So good, in fact, that Alexander the Great might have dipped his toe into one of these pools when he visited­. Not that he’d come to chill out. He had an oracle to consult. And incredibly, the temple that housed Siwa’s Oracle of Amun still exists, along with Cleopatra’s bath, another extraordinary Roman plunge pool; it’s that kind of place. Other royals have come, too — the Prince of Wales, for example.

You’d be right to guess from all this that a holiday here isn’t cheap. The good news is that EQI has two other places to stay that are a fraction of the price and just as beautiful, if not quite as spacious and tranquil. Shali Lodge and Albabenshal Heritage Hotel are both in the old part of Siwa town. Of the two, it was Albabenshal that entranced me. Its 11 rooms, connected by a network of alleys and terraces that overlook the centre of town, are built in the ruins of the Shali Fortress, a 13th-century citadel that remained all but impregnable until 1926. Then the unimaginable happened: three days of rain all but destroyed it. Shali Lodge is simply furnished with palm-frond furniture and colourful Bedouin carpets.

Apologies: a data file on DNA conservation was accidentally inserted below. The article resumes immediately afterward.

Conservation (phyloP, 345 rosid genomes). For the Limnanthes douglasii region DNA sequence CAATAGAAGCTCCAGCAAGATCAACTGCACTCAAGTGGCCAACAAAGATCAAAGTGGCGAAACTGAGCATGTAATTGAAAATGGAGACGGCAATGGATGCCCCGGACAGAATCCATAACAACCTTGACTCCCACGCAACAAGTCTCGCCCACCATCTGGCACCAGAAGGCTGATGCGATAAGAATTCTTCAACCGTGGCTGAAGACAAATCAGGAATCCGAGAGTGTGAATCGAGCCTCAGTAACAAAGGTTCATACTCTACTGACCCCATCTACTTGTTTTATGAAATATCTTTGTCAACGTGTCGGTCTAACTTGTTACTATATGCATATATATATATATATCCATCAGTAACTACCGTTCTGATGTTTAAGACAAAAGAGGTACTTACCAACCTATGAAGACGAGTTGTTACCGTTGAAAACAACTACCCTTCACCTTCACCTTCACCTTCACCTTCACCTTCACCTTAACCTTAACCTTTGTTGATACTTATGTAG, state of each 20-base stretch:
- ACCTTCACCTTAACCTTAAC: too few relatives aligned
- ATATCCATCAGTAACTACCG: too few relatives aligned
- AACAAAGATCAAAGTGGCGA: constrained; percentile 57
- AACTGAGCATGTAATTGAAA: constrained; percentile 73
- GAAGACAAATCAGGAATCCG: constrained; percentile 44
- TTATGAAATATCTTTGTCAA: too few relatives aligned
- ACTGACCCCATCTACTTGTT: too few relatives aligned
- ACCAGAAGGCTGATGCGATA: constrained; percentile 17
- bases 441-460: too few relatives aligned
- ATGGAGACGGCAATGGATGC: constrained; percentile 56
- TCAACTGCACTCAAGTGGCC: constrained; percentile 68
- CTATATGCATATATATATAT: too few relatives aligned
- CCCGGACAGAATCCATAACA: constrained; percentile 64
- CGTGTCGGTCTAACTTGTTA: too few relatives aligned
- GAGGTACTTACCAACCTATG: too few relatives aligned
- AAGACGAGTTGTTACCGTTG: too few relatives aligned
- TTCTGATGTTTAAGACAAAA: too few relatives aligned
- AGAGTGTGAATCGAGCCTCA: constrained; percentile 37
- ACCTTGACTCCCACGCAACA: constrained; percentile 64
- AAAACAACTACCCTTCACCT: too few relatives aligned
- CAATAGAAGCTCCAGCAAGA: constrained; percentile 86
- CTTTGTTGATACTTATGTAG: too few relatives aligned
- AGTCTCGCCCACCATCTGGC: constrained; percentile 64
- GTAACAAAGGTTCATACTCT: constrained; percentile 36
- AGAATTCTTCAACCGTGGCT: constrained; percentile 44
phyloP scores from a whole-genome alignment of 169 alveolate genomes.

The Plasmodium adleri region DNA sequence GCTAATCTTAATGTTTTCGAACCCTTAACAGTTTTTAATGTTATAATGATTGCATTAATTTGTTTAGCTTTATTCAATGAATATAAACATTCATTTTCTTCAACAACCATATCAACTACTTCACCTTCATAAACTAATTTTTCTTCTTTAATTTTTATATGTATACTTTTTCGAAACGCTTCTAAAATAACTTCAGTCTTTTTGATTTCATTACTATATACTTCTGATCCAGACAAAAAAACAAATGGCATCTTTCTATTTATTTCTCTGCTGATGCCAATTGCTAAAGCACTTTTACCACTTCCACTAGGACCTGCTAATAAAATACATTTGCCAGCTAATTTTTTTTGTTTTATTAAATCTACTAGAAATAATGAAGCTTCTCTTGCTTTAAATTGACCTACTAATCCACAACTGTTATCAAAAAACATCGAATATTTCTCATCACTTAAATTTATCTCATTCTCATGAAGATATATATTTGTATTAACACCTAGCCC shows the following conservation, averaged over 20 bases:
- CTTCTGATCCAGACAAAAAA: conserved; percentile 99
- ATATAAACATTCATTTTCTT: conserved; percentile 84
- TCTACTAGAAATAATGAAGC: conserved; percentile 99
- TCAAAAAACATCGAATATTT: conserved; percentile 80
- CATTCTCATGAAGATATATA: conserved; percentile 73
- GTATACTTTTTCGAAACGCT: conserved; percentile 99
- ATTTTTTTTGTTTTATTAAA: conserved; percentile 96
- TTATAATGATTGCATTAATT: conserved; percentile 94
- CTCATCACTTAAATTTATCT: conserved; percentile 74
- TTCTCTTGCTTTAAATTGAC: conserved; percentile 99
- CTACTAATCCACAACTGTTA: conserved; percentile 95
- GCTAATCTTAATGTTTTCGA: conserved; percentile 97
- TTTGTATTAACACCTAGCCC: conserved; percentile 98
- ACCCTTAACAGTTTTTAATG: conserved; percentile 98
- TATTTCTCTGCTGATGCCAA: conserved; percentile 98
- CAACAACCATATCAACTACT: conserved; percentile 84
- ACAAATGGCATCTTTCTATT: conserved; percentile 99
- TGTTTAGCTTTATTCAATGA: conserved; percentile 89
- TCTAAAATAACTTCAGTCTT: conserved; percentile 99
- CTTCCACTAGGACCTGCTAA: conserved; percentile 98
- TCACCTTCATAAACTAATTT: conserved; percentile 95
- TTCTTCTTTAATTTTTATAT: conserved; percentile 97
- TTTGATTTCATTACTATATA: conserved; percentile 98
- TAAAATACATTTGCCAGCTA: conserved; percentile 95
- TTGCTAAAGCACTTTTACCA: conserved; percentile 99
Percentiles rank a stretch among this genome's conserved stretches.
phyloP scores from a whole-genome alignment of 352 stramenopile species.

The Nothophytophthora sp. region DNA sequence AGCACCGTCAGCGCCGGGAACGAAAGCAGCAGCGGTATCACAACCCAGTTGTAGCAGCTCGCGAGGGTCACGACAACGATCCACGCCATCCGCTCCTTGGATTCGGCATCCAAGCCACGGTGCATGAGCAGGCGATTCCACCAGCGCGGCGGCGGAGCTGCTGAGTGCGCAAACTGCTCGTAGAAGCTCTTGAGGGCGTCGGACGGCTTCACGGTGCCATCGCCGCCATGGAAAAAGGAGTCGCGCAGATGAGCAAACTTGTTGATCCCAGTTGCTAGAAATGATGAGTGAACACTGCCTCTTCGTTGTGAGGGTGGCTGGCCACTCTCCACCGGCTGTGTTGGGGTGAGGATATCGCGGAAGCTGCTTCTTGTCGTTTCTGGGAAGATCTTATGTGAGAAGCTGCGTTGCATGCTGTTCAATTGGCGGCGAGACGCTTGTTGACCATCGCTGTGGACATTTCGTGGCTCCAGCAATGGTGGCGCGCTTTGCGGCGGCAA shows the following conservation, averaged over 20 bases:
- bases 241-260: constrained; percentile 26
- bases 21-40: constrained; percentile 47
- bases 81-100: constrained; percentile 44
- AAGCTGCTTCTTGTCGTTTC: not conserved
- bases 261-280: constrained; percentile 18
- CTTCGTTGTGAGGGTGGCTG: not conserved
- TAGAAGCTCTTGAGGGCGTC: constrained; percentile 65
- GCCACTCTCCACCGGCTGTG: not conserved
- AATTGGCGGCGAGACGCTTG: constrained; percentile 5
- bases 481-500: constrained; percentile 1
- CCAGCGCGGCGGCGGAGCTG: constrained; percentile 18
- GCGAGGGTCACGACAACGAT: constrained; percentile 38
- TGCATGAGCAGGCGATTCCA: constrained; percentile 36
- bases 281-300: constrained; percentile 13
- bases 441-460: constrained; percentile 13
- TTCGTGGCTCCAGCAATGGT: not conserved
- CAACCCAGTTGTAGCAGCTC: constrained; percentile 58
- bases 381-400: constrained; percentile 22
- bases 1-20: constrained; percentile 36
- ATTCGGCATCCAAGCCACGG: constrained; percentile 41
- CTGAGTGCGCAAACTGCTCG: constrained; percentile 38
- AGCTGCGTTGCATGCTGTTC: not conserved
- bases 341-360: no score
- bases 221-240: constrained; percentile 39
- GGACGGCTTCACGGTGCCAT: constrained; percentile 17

Days at Adrere Amellal drift lazily into one another; it’s part of the magic of the place. I wasn’t there when the hotel was full, but it’s difficult to imagine that it would ever feel cramped or busy. If it did then you’d make for the dunes.

A late-afternoon trip into the shallows of the Great Sand Sea should be compulsory. As the sun begins to dip, the dunes become luminous, looking­ laser-cut, cruel and perfect. We stopped briefly for tea, sandwiched between a roiling sunset and the endless desert. I found the experience quite overpowering, feeling wonderment and a sense of my frailty and inconsequence. My stomach broke the reverie; I wanted supper.

Dinner was in one of the fabulous cubbyholes dotted around the hotel grounds, away from other guests. They create the fantasy that this might be a private house or dinner party. And for me it was; I met a wonderful group of people from Bolivia, Norway, Egypt and the States and we partied late into the night over fierce red wine and some really good vegetarian cuisine (meat dishes are available too).

But EQI’s success is, perversely, double-edged. Others have seen what it is so stylishly doing and have opened less ecologically friendly and socially aware places as a result. Imitation may be the most sincere form of flattery, but it soon plays havoc with local resources.

At present, the long journey from Cairo is still a deterrent to those who don’t truly want to visit, but rumour has it that an airport is planned and the results could be catastrophic; this engaging culture and beautiful, magical oasis would be lost forever. —